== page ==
In addition to cleanliness something in the form of a restoration of old conditions of water-level and other improvements by modern engineering will also be required if the river is to become a popular waterway. Among the main drawbacks to its present use is the great difference in level between high and low water. The old London Bridge, with its multiplied arches and pillars, acted as a lock. It admitted the flood tide more easily than it released the ebb. The consequence was that when the tide began to fall the waters above were pent in by the bridge, and the river was kept at a level of three feet higher than it was below the obstruction. Even now at flood tide it is a splendid and imposing river. But the very improvements which add to its dignity when the tide is flowing, have caused it to remain almost waterless for a longer period during each day. The dredging and deepening of the channel forces the waterway to contract its flow, while the embanking of its sides enables the tide to slip down at great speed. For four hours in each tide the Thames is not so much a river as a half-empty conduit. It is not in the least probable that this will be allowed to continue. The success of the half-tide lock at Richmond has been beyond all expectation. It has secured a perpetual river, whether on the ebb or flow, with a mean level suited for boating and traffic at all hours. A scheme for another lock of the same kind at Wandsworth is now accepted in principle and nearly completed in detail. When this is built the long stretch of river from Wandsworth, past Putney, Ranelagh, Hammersmith, Barnes, and Kew, will retain a permanent and constant supply, augmented at the flood tide, but never falling below a certain level at the ebb. Then must follow the final and complete measure for making the London river the greatest natural amenity in the Metropolis, a half-tide lock at London Bridge, to hold up the water opposite the historic and magnificent frontage of St. Paul's, the Temple, Westminster and Lambeth, and upwards to above the embankments at Chelsea. The result would be an immense fresh-water lake, with an ebb and flow to keep it sweet and pure, but remaining for the greater part of the twenty-four hours at a fixed level, and during this period of rest only moved by a very gentle downward stream, or else practically still when the water sank level with the sills of the lock. This would make it not only easy for boats propelled by steam, sail, or oars to move on it at all hours, without hindrance from the present strong up or down currents, but also absolutely safe. Any craft, from the outrigger and Canada canoe, to the improved river steamers which would at once be launched upon its waters, could float with ease and safety on the London Thames.

The scene in the near future can be imagined from the analogy of Henley, though the larger scale of the London river makes the forecast more difficult to bring into proportion. The intentionally decorative side, given on the upper river by the houseboats, will doubtless be supplied by a new service of public or municipal passenger steamers, able to ply continuously at all hours, independently of the tide, as fast as safety permits, and absolutely punctual because the stream will be under control. These should be as brilliantly carved, gilded, coloured, and furnished as possible, surplus profits only going to the municipal coffers after the boats have been repaired yearly and thoroughly redecorated. The scheme is not in the least visionary. The Chairman of one of the tramway companies obtained recently complete estimates for a fast, luxurious, and beautiful service of Thames passenger boats, which he was convinced would pay even now; and though he did not succeed in inducing the shareholders to accept the idea of this alternative investment, there is no doubt that on the improved river the improved steamers would pay. A simultaneous and necessary addition would be the building of numerous broad, accessible, and beautiful stairs and landing places. Instead of the narrow gangway through which files of passengers slowly creep there must be long platforms, on to which the crowds on board the vessels step, as from a train, all along the length of the ships, so that the touch and departure may be rapid. The decline of traffic on the river is largely due to the narrowness and fewness of these points of access, which were gradually closed as the river was deserted for the road, while their blocking or neglect discouraged efforts to improve or multiply boats and steamers.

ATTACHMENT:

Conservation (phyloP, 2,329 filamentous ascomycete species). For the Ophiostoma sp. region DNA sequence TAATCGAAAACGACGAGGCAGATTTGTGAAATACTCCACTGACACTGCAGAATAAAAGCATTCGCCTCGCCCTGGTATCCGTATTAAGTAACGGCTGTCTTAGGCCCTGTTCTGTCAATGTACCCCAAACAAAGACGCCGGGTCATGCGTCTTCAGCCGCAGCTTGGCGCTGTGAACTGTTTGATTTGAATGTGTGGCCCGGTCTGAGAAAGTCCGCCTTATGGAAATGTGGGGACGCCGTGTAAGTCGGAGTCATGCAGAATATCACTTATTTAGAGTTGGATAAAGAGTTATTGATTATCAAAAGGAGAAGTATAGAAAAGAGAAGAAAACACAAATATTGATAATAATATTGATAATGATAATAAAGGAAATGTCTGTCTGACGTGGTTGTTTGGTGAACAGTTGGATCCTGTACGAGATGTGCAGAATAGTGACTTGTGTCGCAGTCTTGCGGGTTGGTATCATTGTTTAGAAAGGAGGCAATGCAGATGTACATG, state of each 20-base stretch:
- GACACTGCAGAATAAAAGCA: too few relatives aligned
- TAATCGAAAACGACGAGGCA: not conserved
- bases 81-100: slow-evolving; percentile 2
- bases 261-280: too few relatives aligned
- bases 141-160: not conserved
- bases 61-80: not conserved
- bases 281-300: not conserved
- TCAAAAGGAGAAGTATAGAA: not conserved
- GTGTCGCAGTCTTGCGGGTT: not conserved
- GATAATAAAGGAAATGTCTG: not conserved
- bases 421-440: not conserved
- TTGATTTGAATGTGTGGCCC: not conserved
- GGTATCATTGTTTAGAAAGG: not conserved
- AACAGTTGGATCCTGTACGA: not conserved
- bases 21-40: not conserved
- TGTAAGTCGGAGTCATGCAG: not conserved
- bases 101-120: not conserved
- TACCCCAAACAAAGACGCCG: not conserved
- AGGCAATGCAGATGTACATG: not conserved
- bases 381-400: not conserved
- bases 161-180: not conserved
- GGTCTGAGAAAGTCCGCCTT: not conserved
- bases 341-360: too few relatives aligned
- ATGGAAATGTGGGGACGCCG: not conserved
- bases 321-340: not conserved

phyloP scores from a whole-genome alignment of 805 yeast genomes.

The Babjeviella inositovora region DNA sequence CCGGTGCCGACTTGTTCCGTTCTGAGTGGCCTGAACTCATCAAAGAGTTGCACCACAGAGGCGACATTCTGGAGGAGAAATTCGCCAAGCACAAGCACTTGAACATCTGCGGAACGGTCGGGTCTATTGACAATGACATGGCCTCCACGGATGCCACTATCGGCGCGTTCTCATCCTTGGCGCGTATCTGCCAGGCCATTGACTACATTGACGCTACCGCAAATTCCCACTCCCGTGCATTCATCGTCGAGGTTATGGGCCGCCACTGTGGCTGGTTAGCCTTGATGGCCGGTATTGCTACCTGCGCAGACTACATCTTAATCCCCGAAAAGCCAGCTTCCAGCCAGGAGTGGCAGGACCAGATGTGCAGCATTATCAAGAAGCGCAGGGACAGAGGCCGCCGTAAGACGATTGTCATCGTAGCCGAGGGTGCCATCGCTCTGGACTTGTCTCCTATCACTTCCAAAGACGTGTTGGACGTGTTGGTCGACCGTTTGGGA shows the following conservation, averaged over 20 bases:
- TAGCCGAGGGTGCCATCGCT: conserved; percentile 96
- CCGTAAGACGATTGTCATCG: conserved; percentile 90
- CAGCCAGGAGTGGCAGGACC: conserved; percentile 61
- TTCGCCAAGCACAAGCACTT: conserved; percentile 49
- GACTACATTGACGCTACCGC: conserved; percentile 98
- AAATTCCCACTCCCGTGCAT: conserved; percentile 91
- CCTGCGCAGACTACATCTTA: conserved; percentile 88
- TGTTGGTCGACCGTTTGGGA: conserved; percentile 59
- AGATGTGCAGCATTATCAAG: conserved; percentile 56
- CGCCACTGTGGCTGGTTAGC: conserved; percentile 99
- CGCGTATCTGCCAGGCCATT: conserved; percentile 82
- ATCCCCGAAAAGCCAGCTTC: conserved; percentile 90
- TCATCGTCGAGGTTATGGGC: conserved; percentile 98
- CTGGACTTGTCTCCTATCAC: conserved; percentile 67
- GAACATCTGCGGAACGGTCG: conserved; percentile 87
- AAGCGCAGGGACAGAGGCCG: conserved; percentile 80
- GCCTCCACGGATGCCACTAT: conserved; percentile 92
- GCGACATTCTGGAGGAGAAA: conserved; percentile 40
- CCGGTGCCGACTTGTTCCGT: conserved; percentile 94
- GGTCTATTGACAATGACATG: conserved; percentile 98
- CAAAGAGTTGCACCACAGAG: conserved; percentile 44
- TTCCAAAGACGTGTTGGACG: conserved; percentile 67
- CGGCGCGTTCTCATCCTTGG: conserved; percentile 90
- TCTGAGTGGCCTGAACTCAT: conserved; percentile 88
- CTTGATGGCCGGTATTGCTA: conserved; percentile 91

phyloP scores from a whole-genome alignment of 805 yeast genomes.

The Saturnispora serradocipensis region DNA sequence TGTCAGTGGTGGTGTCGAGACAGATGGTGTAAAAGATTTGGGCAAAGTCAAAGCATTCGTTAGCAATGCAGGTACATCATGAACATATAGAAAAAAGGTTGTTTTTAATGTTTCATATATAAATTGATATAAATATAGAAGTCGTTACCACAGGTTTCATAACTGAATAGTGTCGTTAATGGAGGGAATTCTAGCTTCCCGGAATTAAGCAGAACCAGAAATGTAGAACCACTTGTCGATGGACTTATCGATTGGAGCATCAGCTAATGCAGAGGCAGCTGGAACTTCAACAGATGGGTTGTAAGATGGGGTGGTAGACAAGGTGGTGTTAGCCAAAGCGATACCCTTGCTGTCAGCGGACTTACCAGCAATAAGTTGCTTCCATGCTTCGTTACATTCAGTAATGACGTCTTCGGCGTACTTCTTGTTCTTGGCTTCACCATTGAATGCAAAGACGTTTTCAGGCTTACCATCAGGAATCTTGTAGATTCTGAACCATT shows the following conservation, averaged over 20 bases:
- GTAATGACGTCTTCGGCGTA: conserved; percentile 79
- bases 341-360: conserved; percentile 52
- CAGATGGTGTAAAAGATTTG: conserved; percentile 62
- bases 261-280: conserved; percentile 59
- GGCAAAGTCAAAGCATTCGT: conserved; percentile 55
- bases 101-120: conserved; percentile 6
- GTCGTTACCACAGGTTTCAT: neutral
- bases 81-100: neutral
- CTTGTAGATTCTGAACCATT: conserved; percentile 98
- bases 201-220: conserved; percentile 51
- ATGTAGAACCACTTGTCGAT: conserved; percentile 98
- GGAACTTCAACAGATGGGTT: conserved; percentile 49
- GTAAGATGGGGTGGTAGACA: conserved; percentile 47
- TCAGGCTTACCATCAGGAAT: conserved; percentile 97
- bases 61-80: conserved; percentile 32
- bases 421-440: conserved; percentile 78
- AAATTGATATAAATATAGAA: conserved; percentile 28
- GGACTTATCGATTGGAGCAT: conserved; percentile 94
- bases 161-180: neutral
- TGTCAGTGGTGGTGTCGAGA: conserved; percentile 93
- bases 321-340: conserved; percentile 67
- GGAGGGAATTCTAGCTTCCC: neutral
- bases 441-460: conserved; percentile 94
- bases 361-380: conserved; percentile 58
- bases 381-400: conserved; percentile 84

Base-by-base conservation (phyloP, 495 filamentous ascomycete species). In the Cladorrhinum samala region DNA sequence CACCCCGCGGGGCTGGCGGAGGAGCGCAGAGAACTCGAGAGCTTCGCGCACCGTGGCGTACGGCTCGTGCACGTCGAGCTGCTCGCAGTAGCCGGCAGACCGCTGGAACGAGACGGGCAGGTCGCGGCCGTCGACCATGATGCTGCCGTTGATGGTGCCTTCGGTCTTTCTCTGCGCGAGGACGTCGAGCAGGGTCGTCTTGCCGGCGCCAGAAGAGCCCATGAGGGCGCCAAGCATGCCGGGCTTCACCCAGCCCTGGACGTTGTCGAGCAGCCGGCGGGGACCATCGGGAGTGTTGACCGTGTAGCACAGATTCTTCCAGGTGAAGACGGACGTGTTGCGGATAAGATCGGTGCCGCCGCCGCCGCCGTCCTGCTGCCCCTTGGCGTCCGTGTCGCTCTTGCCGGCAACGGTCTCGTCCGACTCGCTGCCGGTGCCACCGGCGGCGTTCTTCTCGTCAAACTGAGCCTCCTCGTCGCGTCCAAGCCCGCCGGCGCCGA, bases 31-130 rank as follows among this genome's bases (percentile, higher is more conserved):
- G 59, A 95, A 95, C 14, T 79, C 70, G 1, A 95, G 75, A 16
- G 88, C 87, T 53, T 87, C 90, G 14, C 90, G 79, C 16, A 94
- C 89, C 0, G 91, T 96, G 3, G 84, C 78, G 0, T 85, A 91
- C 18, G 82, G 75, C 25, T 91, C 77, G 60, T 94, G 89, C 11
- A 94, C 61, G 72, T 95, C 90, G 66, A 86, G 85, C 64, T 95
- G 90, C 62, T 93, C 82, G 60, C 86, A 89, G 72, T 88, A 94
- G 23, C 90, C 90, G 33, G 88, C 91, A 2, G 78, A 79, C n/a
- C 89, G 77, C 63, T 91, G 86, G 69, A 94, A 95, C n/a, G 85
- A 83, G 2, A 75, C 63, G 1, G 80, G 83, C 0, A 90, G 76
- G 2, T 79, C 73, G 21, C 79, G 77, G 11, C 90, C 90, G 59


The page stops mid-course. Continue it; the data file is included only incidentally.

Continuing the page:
In 1543 there were twelve large and handsome flights of stairs down to the river between Blackfriars and Westminster. In 1600, besides these there were public and private gateways of large size, covered docks for State and private barges, and every convenience for access to the water. There were stairs and stages at Essex House, Arundel House, Somerset House, York House (the water-gate of which still remains, with a frontage of embankment and garden between it and the river of to-day), Bedford House, Durham House, Whitehall, and Westminster. The latter were "the King's Stairs." There are few constructions which lend themselves better to architectural treatment than water-gates and stairways. They would become one of the features of the Embankment. On the river itself the City Companies would once more launch their State barges, and the Houses of Parliament would have a flotilla of decorative steam or electric launches. Permanent moorings, now difficult to maintain near the bank on account of the runaway tide, would hold boats, launches, and single-handed sailing yachts. No one will grudge the County Council a State barge; while the new municipalities which border on the river - Westminster, Southwark, Fulham, Kensington, and the rest - will endeavour to interest their members in the great waterway by following the example of the Thames Conservancy and sending their representatives for official voyages to survey its banks and note suggestions for improvements in their actual setting and surroundings. No doubt in winter all the minor pleasure traffic would cease. But there is no reason whatever why a service of ornamental and well-equipped screw steamers plying at very short intervals, and with absolute punctuality, should not continue all the winter through. They would be entirely unlike the "penny boat." Double-storied deckhouses, glazed and warmed, would afford the passengers more room, purer air, and a more rapid means of transport than the omnibus, and a far more agreeable mode of crossing from one side of the river to the other than by railway bridges, tunnels, or the architecturally beautiful, but crowded, stone bridges used for ordinary traffic.